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Little Orphan Cheerio...I could use some help

post #1 of 11
Thread Starter 
Hello, I just joined this forum (literally minutes ago!) I did this for two reason. One, I love cats. Two, I need desperate help with my newest little one, Cheerio. I received Cheery from my best friend who has a lot of barn cats. Cheery is just one out of four kittens that survived. The litter's mother died suddenly so I offered to take one of the kittens to nurse and raise. My family has had rescued kittens before, though none quite as young as little Cheery.

So that's the story. Cheerio is about 3 weeks old. I went out and bought some kitten milk replacement and a small animal bottle. After some coaxing, Cheery took the bottle just fine, and me or my mom feeds her every 4 hours or so. She is getting along fine I think.

So my question is this. I know that you can overfeed and underfeed a kitten. Is there an amount of mL she should be getting? In one feeding she usually takes about 1-2 milliliters (mL). Is this normal? If not, how much should she be getting?

Oh, and here's some pictures of the little sweetie. Not the best pictures, but I didn't want the flash to hurt her eyes

post #2 of 11
I feed 3 week olds every 3-4 hours, and they eat about an ounce to an ounce and a half. You will know if you overfeed them if they start to get diahreah. Also, you will need to stimulate the little one at this age to go to the bathroom.
post #3 of 11
Thread Starter 
Okay, how do you stimulate them?
post #4 of 11
This link may be helpful:

I got it from the "Sticky" thread at the top of this page: "Important Kitten Care links". There's also a few other resources there you might find helpful.

Good luck and thanks for saving this sweet little one!
post #5 of 11
Hi Fugigirl, welcome to TCS.

Little Cheery looks very sweet. The Kitten Rescue link that Curly gave you should answer many of your questions. 1 or 2mL isn't enough for her and at 3 weeks, she should be drinking 16-20ml each feed. You may need to make the hole in the top of the nipple slightly larger (they don't come pierced). This link on Kitten Rescue will tell you how: . If the hole is too small, Cheery will become frustrated and tired and refuse to feed more than a few seconds. Another trick is to loosen the collar on the bottle just a little so that bubbles rise into the formula as the kitten suckles. This stops the teat and bottle collapsing.
post #6 of 11
Thread Starter 
That link was very helpful! I poked a larger hole into the bottle nipple, and what it difference it has made! Thank you all very much. Keep the tips coming!
post #7 of 11
The best advice anyone gave me when I took in Smeagol last year was to stop stressing (I was VERY stressed and exhausted). Ideally, you should feed every 4 hours, but if you just CAN'T then try every 6 hours overnight and then 3-4 hours when you are awake.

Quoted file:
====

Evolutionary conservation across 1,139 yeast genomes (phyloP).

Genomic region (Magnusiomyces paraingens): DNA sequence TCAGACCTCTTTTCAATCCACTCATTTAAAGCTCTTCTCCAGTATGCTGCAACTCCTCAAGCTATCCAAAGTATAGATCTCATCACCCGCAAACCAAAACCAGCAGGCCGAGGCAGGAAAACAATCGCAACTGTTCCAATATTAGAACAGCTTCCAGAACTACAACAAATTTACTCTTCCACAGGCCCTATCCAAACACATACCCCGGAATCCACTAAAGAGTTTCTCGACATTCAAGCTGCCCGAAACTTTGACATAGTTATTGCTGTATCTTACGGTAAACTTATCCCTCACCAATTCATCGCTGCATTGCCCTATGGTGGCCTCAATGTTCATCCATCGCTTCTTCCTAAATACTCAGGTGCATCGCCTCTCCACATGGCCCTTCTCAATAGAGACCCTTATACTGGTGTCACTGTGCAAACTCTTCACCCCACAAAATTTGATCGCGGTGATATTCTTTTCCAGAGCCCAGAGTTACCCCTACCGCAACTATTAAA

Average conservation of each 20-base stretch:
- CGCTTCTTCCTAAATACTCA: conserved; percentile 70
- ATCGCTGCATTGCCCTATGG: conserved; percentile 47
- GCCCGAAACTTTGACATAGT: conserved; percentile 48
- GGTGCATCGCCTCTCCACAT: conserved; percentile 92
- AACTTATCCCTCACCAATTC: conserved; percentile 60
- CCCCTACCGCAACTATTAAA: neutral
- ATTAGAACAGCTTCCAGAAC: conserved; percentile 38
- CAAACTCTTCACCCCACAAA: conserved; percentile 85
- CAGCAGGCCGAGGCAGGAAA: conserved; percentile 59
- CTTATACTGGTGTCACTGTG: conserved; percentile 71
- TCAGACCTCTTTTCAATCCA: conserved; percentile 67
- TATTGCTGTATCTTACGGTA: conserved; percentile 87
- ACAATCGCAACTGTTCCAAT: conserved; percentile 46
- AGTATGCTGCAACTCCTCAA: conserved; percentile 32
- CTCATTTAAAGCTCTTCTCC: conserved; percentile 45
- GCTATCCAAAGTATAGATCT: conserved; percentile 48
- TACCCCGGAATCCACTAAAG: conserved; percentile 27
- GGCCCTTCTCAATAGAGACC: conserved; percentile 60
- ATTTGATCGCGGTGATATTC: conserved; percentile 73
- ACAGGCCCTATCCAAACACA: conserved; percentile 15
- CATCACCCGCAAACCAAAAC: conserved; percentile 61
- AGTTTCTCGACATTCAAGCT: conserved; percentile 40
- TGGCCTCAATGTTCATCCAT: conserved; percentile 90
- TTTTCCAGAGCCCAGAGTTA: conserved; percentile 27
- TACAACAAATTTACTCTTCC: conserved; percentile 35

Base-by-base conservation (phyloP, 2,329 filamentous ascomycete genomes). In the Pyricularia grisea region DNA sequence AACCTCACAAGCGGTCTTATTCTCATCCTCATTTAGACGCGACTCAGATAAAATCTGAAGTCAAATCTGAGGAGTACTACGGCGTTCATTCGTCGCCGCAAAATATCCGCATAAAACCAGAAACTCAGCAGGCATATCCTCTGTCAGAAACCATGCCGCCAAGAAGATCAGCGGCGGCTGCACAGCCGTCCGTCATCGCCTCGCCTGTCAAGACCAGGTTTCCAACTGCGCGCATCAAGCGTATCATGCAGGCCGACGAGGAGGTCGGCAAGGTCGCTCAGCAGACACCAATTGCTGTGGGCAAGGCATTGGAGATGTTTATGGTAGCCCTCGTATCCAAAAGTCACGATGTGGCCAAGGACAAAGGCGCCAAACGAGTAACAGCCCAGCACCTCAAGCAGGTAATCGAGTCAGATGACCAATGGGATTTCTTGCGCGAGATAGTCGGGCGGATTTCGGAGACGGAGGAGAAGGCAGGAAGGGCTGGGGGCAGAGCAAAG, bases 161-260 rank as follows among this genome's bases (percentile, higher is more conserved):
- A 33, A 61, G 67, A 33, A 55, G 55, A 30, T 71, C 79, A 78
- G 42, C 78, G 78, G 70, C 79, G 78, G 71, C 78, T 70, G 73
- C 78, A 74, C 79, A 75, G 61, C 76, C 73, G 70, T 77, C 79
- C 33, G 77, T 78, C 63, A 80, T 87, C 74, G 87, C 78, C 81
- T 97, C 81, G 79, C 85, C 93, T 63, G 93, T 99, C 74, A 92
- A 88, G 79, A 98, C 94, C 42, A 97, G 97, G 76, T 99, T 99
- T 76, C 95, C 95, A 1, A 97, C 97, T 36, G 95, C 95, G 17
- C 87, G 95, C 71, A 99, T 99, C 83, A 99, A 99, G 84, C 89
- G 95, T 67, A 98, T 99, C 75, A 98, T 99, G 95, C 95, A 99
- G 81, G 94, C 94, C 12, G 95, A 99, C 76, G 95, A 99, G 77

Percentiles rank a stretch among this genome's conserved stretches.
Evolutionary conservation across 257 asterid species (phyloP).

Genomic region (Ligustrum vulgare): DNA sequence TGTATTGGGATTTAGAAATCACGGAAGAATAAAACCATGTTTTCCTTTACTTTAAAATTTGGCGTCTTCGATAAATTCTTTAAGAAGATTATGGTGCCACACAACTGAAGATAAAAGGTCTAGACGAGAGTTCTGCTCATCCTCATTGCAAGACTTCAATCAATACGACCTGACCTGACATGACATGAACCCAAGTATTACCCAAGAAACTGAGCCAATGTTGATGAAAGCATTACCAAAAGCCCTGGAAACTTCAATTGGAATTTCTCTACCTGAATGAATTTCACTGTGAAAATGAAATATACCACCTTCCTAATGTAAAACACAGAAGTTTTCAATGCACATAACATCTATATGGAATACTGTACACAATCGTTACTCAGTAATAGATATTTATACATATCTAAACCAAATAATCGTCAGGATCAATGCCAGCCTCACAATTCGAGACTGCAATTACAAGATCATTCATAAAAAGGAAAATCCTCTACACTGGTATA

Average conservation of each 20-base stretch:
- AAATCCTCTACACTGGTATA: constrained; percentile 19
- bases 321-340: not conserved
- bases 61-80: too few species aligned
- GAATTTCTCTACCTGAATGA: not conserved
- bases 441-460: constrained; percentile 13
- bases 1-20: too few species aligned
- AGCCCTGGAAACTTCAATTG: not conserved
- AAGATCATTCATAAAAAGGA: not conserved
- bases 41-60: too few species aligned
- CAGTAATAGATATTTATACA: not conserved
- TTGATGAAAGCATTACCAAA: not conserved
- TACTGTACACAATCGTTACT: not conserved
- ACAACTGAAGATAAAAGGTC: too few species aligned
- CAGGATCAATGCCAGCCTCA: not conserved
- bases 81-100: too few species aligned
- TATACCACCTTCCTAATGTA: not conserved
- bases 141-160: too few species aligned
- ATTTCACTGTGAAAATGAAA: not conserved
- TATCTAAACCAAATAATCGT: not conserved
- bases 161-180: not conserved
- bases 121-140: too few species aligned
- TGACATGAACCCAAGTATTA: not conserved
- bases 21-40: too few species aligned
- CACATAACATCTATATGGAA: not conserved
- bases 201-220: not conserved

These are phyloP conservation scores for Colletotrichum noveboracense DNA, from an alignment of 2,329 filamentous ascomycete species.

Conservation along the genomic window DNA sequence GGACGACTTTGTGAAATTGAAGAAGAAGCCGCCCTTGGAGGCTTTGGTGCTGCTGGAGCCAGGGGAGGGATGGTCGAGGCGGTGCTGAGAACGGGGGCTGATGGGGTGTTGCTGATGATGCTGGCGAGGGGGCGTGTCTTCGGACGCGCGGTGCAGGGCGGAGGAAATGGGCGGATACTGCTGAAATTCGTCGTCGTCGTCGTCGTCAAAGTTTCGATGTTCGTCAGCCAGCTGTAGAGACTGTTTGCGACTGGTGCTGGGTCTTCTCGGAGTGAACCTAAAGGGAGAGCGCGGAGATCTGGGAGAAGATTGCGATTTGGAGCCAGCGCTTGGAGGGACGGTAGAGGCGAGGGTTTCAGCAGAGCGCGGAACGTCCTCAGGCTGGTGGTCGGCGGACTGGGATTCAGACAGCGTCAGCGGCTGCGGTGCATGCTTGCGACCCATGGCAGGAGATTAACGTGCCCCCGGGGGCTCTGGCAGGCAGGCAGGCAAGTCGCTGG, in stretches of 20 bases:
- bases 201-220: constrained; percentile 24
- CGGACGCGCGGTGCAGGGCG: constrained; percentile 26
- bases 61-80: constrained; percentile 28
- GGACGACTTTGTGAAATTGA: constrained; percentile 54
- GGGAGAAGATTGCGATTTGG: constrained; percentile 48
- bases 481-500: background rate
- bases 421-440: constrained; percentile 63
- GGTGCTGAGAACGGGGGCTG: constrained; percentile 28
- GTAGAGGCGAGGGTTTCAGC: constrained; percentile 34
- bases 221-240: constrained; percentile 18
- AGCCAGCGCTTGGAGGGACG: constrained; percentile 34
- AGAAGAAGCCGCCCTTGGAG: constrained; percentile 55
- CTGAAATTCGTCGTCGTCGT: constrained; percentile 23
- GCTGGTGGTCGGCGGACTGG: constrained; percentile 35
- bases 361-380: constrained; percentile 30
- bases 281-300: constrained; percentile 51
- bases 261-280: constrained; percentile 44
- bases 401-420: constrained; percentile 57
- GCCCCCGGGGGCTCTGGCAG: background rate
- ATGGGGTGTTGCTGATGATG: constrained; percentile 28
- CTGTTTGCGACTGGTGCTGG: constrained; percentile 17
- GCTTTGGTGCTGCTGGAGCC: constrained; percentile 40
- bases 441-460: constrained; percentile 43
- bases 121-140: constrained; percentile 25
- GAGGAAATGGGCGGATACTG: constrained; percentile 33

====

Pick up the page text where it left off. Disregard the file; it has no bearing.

Also, I found that just poking a hole with a needle wasn't large enough and I actually cut a little X pattern in the top of the bottle with a knife so that the milk would drip out with hardly any pressure.
I also made good use of paper plates. I called them poop plates and before a feeding I got everything ready. I put out a poop plate, folded a paper towel into a square and put it on the plate. I then got a small bowl of warm water, set out the cotton balls and got out my journal. Each feeding I put the date, and time as well as columns for Pee, Poop, Food. I checked the column if the kitty did each of those three things. I also weighed him once a day to ensure he was gaining weight. Then I got out the bottle, warmed up the milk and collected a few towels to feed him on.
Only after all this was done I'd get him out of his box for his feeding. That helped a lot because it's very stressful to do all that with a baby crying his little head off. Once he's out, stimulate him to go pee, then feed, burp and cuddle. After 15-20 minutes stimulate him again to pee and poop over the plate. The dirty cotton balls get bundled up on the plate and the whole thing goes in the trash. I called this the "diaper". LOL!
Then comes cuddle and play time.
I found that doing this prep work made things go much smoother and less stressful for me and the baby. It's a good idea for overnight feedings to set out most of these things before bed, so all you have to do is put warm water in the bowl and heat the bottle. The routine really saved my nerves!!
I also used rice filled socks that are heated in the microwave for about 1 minute and then put in the box to keep him warm.
Once he starts pooping or peeing with little stimulation, it's time to substitute the "poop plate" for a tiny litter box. I used an old cake pan that had a lid which was helpful when I took him to work. I could cover his pan and easily transport it.
Smeagol started using the litter box on his own by the time he was about 3-4 weeks old.
Oh, I almost forgot. I also used the warm water and cotton balls to give him a little bath cleaning up his face and paws and everything else. He started "trying" to groom himself when he was about 2-3 weeks old but he'll still need help.
It's amazing how fast they grow and learn. It was very funny watching a clumsy baby scratching in the litter box and then squatting to pee. Litter training was SO effortless!

Good luck!!

post #8 of 11
Excellent post Devlyn.
post #9 of 11
OMG Cheerio is a cutie!! I don't have any advice, I just wanted to say how adorable she is and I wish you the very best of luck in raising her!
post #10 of 11
How is little Cheerio doing?

post #11 of 11
Hello and welcome to TCS, what a sweetie little Cheerio is Nothing to add, theres already lots of great advise, I am sure Cheerio is going to do just great. Theres lots of experienced members here, so just jump right on in with any questions

Keep us posted on that little cherub
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